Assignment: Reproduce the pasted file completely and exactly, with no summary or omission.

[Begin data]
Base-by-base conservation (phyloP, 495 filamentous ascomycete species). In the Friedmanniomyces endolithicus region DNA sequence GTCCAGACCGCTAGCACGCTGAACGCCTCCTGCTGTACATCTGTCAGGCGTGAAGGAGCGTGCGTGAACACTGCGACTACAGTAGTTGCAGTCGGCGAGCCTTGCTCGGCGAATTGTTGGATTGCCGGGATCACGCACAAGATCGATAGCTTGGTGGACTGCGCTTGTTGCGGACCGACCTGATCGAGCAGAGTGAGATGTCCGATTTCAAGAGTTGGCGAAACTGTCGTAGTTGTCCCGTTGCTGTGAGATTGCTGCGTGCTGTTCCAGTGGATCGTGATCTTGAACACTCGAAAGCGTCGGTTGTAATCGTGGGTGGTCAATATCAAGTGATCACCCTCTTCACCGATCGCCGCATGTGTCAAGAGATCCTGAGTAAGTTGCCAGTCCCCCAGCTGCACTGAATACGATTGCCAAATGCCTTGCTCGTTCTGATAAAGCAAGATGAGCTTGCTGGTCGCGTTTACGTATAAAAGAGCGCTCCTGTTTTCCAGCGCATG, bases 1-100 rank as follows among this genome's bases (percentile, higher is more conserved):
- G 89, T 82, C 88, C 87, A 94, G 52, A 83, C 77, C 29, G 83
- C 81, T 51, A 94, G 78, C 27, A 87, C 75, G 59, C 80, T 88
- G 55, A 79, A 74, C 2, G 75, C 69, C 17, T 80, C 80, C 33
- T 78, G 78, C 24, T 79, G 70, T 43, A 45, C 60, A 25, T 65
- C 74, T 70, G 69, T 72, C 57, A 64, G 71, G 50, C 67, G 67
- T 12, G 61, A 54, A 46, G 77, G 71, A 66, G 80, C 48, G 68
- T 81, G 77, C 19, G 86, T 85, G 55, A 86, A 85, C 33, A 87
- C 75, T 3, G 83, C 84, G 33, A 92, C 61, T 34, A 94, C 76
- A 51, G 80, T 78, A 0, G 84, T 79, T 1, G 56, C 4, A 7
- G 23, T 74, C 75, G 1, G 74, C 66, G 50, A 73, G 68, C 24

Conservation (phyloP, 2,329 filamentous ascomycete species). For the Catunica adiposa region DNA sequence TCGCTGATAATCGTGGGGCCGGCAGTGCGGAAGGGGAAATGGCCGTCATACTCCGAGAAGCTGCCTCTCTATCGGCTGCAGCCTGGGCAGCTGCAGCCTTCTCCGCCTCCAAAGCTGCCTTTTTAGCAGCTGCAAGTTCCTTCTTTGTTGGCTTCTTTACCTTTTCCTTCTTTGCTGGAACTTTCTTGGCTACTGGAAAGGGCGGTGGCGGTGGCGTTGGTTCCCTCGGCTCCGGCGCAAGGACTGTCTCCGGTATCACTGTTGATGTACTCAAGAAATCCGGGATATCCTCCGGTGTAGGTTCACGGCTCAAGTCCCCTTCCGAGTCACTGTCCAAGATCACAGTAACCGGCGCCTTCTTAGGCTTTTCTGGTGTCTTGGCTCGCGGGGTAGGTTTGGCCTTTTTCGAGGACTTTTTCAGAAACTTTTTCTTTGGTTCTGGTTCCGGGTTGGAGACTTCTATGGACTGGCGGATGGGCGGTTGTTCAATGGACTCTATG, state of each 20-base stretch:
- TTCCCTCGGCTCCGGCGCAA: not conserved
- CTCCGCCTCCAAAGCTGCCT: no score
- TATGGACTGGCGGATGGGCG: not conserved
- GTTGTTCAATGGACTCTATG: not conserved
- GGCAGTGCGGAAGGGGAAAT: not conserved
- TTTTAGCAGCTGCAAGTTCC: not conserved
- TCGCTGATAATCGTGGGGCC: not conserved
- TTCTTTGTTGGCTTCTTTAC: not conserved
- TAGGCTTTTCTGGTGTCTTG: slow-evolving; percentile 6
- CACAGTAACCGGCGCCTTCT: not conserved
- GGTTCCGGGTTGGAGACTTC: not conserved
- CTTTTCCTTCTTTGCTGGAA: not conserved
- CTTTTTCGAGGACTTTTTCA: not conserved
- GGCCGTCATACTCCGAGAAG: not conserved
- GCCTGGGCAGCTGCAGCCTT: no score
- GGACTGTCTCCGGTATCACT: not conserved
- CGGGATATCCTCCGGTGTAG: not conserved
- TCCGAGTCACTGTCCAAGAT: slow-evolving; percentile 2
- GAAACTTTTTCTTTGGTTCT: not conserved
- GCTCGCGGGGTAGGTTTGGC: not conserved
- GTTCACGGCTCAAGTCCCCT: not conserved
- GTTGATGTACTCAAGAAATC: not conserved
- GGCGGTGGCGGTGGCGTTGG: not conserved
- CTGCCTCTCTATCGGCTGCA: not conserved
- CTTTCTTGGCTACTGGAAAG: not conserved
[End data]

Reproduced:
Base-by-base conservation (phyloP, 495 filamentous ascomycete species). In the Friedmanniomyces endolithicus region DNA sequence GTCCAGACCGCTAGCACGCTGAACGCCTCCTGCTGTACATCTGTCAGGCGTGAAGGAGCGTGCGTGAACACTGCGACTACAGTAGTTGCAGTCGGCGAGCCTTGCTCGGCGAATTGTTGGATTGCCGGGATCACGCACAAGATCGATAGCTTGGTGGACTGCGCTTGTTGCGGACCGACCTGATCGAGCAGAGTGAGATGTCCGATTTCAAGAGTTGGCGAAACTGTCGTAGTTGTCCCGTTGCTGTGAGATTGCTGCGTGCTGTTCCAGTGGATCGTGATCTTGAACACTCGAAAGCGTCGGTTGTAATCGTGGGTGGTCAATATCAAGTGATCACCCTCTTCACCGATCGCCGCATGTGTCAAGAGATCCTGAGTAAGTTGCCAGTCCCCCAGCTGCACTGAATACGATTGCCAAATGCCTTGCTCGTTCTGATAAAGCAAGATGAGCTTGCTGGTCGCGTTTACGTATAAAAGAGCGCTCCTGTTTTCCAGCGCATG, bases 1-100 rank as follows among this genome's bases (percentile, higher is more conserved):
- G 89, T 82, C 88, C 87, A 94, G 52, A 83, C 77, C 29, G 83
- C 81, T 51, A 94, G 78, C 27, A 87, C 75, G 59, C 80, T 88
- G 55, A 79, A 74, C 2, G 75, C 69, C 17, T 80, C 80, C 33
- T 78, G 78, C 24, T 79, G 70, T 43, A 45, C 60, A 25, T 65
- C 74, T 70, G 69, T 72, C 57, A 64, G 71, G 50, C 67, G 67
- T 12, G 61, A 54, A 46, G 77, G 71, A 66, G 80, C 48, G 68
- T 81, G 77, C 19, G 86, T 85, G 55, A 86, A 85, C 33, A 87
- C 75, T 3, G 83, C 84, G 33, A 92, C 61, T 34, A 94, C 76
- A 51, G 80, T 78, A 0, G 84, T 79, T 1, G 56, C 4, A 7
- G 23, T 74, C 75, G 1, G 74, C 66, G 50, A 73, G 68, C 24

Conservation (phyloP, 2,329 filamentous ascomycete species). For the Catunica adiposa region DNA sequence TCGCTGATAATCGTGGGGCCGGCAGTGCGGAAGGGGAAATGGCCGTCATACTCCGAGAAGCTGCCTCTCTATCGGCTGCAGCCTGGGCAGCTGCAGCCTTCTCCGCCTCCAAAGCTGCCTTTTTAGCAGCTGCAAGTTCCTTCTTTGTTGGCTTCTTTACCTTTTCCTTCTTTGCTGGAACTTTCTTGGCTACTGGAAAGGGCGGTGGCGGTGGCGTTGGTTCCCTCGGCTCCGGCGCAAGGACTGTCTCCGGTATCACTGTTGATGTACTCAAGAAATCCGGGATATCCTCCGGTGTAGGTTCACGGCTCAAGTCCCCTTCCGAGTCACTGTCCAAGATCACAGTAACCGGCGCCTTCTTAGGCTTTTCTGGTGTCTTGGCTCGCGGGGTAGGTTTGGCCTTTTTCGAGGACTTTTTCAGAAACTTTTTCTTTGGTTCTGGTTCCGGGTTGGAGACTTCTATGGACTGGCGGATGGGCGGTTGTTCAATGGACTCTATG, state of each 20-base stretch:
- TTCCCTCGGCTCCGGCGCAA: not conserved
- CTCCGCCTCCAAAGCTGCCT: no score
- TATGGACTGGCGGATGGGCG: not conserved
- GTTGTTCAATGGACTCTATG: not conserved
- GGCAGTGCGGAAGGGGAAAT: not conserved
- TTTTAGCAGCTGCAAGTTCC: not conserved
- TCGCTGATAATCGTGGGGCC: not conserved
- TTCTTTGTTGGCTTCTTTAC: not conserved
- TAGGCTTTTCTGGTGTCTTG: slow-evolving; percentile 6
- CACAGTAACCGGCGCCTTCT: not conserved
- GGTTCCGGGTTGGAGACTTC: not conserved
- CTTTTCCTTCTTTGCTGGAA: not conserved
- CTTTTTCGAGGACTTTTTCA: not conserved
- GGCCGTCATACTCCGAGAAG: not conserved
- GCCTGGGCAGCTGCAGCCTT: no score
- GGACTGTCTCCGGTATCACT: not conserved
- CGGGATATCCTCCGGTGTAG: not conserved
- TCCGAGTCACTGTCCAAGAT: slow-evolving; percentile 2
- GAAACTTTTTCTTTGGTTCT: not conserved
- GCTCGCGGGGTAGGTTTGGC: not conserved
- GTTCACGGCTCAAGTCCCCT: not conserved
- GTTGATGTACTCAAGAAATC: not conserved
- GGCGGTGGCGGTGGCGTTGG: not conserved
- CTGCCTCTCTATCGGCTGCA: not conserved
- CTTTCTTGGCTACTGGAAAG: not conserved